Pregnancy following miscarriage: course of grief and some determining factors

J Psychosom Obstet Gynaecol. 1996 Sep;17(3):168-74. doi: 10.3109/01674829609025678.


This prospective study aimed to investigate the impact of both (the speediness of) a subsequent pregnancy and the birth of a viable child on grief arising from a previous pregnancy loss. Data were collected from a series of written questionnaires. Of the 2140 pregnant women who participated in the study, 227 lost a baby by miscarriage (85%) or perinatal death (15%). In 221 women, the loss concerned a singleton. At each of four post-loss assessments, these women completed the Perinatal Grief Scale. They also indicated whether they had conceived again and, if they had, related how they felt about that. Data were analyzed by means of hierarchical multiple regression. Both conceiving again and the birth of a living child lessened grief. A speedy new pregnancy was only rarely found to be detrimental. It is suggested that parents, at least following miscarriage, no longer be advised to wait a specific time before conceiving again. Preferably their individual situation should be discussed with them in order to help them make their own informed decision concerning the subsequent pregnancy.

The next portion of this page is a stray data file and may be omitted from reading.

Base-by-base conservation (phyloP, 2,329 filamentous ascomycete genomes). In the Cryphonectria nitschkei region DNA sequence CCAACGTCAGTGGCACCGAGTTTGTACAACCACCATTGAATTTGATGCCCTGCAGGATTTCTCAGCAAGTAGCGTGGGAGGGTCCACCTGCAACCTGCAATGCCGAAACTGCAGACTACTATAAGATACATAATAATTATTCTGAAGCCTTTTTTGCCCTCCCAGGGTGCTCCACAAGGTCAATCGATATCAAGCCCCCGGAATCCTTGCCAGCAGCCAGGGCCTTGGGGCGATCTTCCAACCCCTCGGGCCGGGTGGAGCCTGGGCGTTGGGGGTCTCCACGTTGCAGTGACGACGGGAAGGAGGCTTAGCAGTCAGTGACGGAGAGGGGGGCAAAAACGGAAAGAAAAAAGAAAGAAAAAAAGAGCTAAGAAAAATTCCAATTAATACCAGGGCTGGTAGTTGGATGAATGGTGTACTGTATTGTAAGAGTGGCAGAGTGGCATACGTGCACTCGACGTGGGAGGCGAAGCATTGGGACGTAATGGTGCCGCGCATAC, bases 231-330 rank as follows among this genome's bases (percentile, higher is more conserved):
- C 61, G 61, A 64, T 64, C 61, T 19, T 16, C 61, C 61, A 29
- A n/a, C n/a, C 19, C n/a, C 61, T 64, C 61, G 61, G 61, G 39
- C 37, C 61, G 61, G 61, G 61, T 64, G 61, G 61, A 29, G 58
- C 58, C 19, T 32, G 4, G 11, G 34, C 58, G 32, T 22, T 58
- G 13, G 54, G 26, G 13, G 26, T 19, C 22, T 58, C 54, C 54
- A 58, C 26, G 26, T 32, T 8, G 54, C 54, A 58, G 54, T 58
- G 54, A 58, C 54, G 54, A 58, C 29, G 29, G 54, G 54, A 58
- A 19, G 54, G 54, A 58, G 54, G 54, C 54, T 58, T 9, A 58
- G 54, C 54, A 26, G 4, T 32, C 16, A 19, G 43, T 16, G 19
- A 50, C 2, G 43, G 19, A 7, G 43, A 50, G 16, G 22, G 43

Publication types

  • Research Support, Non-U.S. Gov't

MeSH terms

  • Abortion, Spontaneous / psychology*
  • Adaptation, Psychological
  • Adult
  • Female
  • Grief*
  • Humans
  • Pregnancy / psychology*
  • Prospective Studies
  • Recurrence
  • Regression Analysis
  • Surveys and Questionnaires
  • Time Factors